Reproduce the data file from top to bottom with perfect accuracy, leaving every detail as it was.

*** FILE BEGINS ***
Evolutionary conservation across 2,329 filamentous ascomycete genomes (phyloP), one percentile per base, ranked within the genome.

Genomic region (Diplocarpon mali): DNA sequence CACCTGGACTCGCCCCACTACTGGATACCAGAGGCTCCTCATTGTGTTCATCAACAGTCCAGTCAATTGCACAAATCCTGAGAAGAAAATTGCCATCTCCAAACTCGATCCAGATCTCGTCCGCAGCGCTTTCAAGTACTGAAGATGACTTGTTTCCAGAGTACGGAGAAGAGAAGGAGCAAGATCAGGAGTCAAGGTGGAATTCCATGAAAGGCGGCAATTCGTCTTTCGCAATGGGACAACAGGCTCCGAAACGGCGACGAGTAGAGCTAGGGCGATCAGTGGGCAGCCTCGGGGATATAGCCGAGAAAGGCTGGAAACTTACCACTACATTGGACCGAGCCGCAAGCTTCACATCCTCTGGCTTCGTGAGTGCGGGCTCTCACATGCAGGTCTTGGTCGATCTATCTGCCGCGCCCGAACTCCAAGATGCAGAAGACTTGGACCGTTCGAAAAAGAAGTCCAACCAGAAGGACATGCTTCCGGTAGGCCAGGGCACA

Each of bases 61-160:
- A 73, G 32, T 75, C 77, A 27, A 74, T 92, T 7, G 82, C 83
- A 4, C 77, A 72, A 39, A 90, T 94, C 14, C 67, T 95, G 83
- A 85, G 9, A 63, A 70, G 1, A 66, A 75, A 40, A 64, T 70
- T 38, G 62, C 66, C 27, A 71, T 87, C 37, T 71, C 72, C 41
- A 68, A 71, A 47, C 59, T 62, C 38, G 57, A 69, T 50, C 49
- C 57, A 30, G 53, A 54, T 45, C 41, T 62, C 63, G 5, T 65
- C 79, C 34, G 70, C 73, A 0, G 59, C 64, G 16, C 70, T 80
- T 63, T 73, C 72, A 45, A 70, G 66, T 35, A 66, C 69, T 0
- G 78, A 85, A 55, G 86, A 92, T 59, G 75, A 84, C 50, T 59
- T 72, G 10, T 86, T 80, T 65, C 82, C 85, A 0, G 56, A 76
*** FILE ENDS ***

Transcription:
Evolutionary conservation across 2,329 filamentous ascomycete genomes (phyloP), one percentile per base, ranked within the genome.

Genomic region (Diplocarpon mali): DNA sequence CACCTGGACTCGCCCCACTACTGGATACCAGAGGCTCCTCATTGTGTTCATCAACAGTCCAGTCAATTGCACAAATCCTGAGAAGAAAATTGCCATCTCCAAACTCGATCCAGATCTCGTCCGCAGCGCTTTCAAGTACTGAAGATGACTTGTTTCCAGAGTACGGAGAAGAGAAGGAGCAAGATCAGGAGTCAAGGTGGAATTCCATGAAAGGCGGCAATTCGTCTTTCGCAATGGGACAACAGGCTCCGAAACGGCGACGAGTAGAGCTAGGGCGATCAGTGGGCAGCCTCGGGGATATAGCCGAGAAAGGCTGGAAACTTACCACTACATTGGACCGAGCCGCAAGCTTCACATCCTCTGGCTTCGTGAGTGCGGGCTCTCACATGCAGGTCTTGGTCGATCTATCTGCCGCGCCCGAACTCCAAGATGCAGAAGACTTGGACCGTTCGAAAAAGAAGTCCAACCAGAAGGACATGCTTCCGGTAGGCCAGGGCACA

Each of bases 61-160:
- A 73, G 32, T 75, C 77, A 27, A 74, T 92, T 7, G 82, C 83
- A 4, C 77, A 72, A 39, A 90, T 94, C 14, C 67, T 95, G 83
- A 85, G 9, A 63, A 70, G 1, A 66, A 75, A 40, A 64, T 70
- T 38, G 62, C 66, C 27, A 71, T 87, C 37, T 71, C 72, C 41
- A 68, A 71, A 47, C 59, T 62, C 38, G 57, A 69, T 50, C 49
- C 57, A 30, G 53, A 54, T 45, C 41, T 62, C 63, G 5, T 65
- C 79, C 34, G 70, C 73, A 0, G 59, C 64, G 16, C 70, T 80
- T 63, T 73, C 72, A 45, A 70, G 66, T 35, A 66, C 69, T 0
- G 78, A 85, A 55, G 86, A 92, T 59, G 75, A 84, C 50, T 59
- T 72, G 10, T 86, T 80, T 65, C 82, C 85, A 0, G 56, A 76